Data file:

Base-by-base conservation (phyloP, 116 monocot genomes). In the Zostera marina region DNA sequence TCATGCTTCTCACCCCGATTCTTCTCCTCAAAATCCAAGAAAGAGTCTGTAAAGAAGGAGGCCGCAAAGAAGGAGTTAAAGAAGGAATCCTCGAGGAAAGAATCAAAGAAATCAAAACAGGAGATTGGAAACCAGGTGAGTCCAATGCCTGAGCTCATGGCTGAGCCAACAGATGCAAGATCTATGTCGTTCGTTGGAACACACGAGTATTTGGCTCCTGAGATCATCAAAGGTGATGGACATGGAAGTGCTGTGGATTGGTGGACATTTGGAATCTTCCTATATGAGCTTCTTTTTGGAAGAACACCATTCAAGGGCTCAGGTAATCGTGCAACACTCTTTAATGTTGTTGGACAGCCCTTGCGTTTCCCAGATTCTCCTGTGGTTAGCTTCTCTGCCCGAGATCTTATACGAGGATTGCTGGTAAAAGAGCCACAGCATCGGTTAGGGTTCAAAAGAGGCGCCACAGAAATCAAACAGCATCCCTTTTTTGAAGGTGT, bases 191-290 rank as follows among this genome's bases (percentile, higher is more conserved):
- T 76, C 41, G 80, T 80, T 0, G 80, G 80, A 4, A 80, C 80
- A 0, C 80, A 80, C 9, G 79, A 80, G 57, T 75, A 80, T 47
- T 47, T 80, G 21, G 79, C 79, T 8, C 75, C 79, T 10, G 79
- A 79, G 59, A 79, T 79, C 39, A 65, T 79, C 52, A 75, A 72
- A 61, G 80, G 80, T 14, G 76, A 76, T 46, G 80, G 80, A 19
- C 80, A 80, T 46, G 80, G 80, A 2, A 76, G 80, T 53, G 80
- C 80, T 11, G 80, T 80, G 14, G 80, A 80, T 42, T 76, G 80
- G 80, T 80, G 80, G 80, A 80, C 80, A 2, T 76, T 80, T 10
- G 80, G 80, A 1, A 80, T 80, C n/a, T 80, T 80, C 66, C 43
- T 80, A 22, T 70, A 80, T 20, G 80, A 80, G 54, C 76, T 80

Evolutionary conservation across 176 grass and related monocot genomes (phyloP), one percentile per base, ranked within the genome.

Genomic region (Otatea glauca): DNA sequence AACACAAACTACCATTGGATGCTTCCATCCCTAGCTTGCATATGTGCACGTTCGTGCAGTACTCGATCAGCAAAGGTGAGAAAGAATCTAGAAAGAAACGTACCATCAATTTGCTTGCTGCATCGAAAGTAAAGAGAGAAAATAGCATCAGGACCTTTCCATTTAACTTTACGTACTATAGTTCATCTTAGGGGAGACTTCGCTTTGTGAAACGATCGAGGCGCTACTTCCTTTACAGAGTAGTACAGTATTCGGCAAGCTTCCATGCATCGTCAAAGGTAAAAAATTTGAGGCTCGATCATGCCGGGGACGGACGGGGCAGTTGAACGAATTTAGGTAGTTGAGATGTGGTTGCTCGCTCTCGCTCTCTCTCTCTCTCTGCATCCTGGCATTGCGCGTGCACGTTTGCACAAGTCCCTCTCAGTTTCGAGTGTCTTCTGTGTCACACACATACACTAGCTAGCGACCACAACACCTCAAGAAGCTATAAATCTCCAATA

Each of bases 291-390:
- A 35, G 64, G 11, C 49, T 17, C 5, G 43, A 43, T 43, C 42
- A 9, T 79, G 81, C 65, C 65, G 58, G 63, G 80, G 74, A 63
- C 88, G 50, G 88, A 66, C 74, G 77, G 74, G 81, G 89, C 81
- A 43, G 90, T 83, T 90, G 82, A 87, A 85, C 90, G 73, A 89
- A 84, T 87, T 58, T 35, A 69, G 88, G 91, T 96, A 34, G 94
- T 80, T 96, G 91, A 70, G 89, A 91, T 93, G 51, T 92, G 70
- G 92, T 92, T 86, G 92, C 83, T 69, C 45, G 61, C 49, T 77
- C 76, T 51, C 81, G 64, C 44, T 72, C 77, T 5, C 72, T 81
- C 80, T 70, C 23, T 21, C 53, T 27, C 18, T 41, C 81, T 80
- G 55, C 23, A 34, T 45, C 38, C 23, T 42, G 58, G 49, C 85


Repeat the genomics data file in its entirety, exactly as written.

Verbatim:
Base-by-base conservation (phyloP, 116 monocot genomes). In the Zostera marina region DNA sequence TCATGCTTCTCACCCCGATTCTTCTCCTCAAAATCCAAGAAAGAGTCTGTAAAGAAGGAGGCCGCAAAGAAGGAGTTAAAGAAGGAATCCTCGAGGAAAGAATCAAAGAAATCAAAACAGGAGATTGGAAACCAGGTGAGTCCAATGCCTGAGCTCATGGCTGAGCCAACAGATGCAAGATCTATGTCGTTCGTTGGAACACACGAGTATTTGGCTCCTGAGATCATCAAAGGTGATGGACATGGAAGTGCTGTGGATTGGTGGACATTTGGAATCTTCCTATATGAGCTTCTTTTTGGAAGAACACCATTCAAGGGCTCAGGTAATCGTGCAACACTCTTTAATGTTGTTGGACAGCCCTTGCGTTTCCCAGATTCTCCTGTGGTTAGCTTCTCTGCCCGAGATCTTATACGAGGATTGCTGGTAAAAGAGCCACAGCATCGGTTAGGGTTCAAAAGAGGCGCCACAGAAATCAAACAGCATCCCTTTTTTGAAGGTGT, bases 191-290 rank as follows among this genome's bases (percentile, higher is more conserved):
- T 76, C 41, G 80, T 80, T 0, G 80, G 80, A 4, A 80, C 80
- A 0, C 80, A 80, C 9, G 79, A 80, G 57, T 75, A 80, T 47
- T 47, T 80, G 21, G 79, C 79, T 8, C 75, C 79, T 10, G 79
- A 79, G 59, A 79, T 79, C 39, A 65, T 79, C 52, A 75, A 72
- A 61, G 80, G 80, T 14, G 76, A 76, T 46, G 80, G 80, A 19
- C 80, A 80, T 46, G 80, G 80, A 2, A 76, G 80, T 53, G 80
- C 80, T 11, G 80, T 80, G 14, G 80, A 80, T 42, T 76, G 80
- G 80, T 80, G 80, G 80, A 80, C 80, A 2, T 76, T 80, T 10
- G 80, G 80, A 1, A 80, T 80, C n/a, T 80, T 80, C 66, C 43
- T 80, A 22, T 70, A 80, T 20, G 80, A 80, G 54, C 76, T 80

Evolutionary conservation across 176 grass and related monocot genomes (phyloP), one percentile per base, ranked within the genome.

Genomic region (Otatea glauca): DNA sequence AACACAAACTACCATTGGATGCTTCCATCCCTAGCTTGCATATGTGCACGTTCGTGCAGTACTCGATCAGCAAAGGTGAGAAAGAATCTAGAAAGAAACGTACCATCAATTTGCTTGCTGCATCGAAAGTAAAGAGAGAAAATAGCATCAGGACCTTTCCATTTAACTTTACGTACTATAGTTCATCTTAGGGGAGACTTCGCTTTGTGAAACGATCGAGGCGCTACTTCCTTTACAGAGTAGTACAGTATTCGGCAAGCTTCCATGCATCGTCAAAGGTAAAAAATTTGAGGCTCGATCATGCCGGGGACGGACGGGGCAGTTGAACGAATTTAGGTAGTTGAGATGTGGTTGCTCGCTCTCGCTCTCTCTCTCTCTCTGCATCCTGGCATTGCGCGTGCACGTTTGCACAAGTCCCTCTCAGTTTCGAGTGTCTTCTGTGTCACACACATACACTAGCTAGCGACCACAACACCTCAAGAAGCTATAAATCTCCAATA

Each of bases 291-390:
- A 35, G 64, G 11, C 49, T 17, C 5, G 43, A 43, T 43, C 42
- A 9, T 79, G 81, C 65, C 65, G 58, G 63, G 80, G 74, A 63
- C 88, G 50, G 88, A 66, C 74, G 77, G 74, G 81, G 89, C 81
- A 43, G 90, T 83, T 90, G 82, A 87, A 85, C 90, G 73, A 89
- A 84, T 87, T 58, T 35, A 69, G 88, G 91, T 96, A 34, G 94
- T 80, T 96, G 91, A 70, G 89, A 91, T 93, G 51, T 92, G 70
- G 92, T 92, T 86, G 92, C 83, T 69, C 45, G 61, C 49, T 77
- C 76, T 51, C 81, G 64, C 44, T 72, C 77, T 5, C 72, T 81
- C 80, T 70, C 23, T 21, C 53, T 27, C 18, T 41, C 81, T 80
- G 55, C 23, A 34, T 45, C 38, C 23, T 42, G 58, G 49, C 85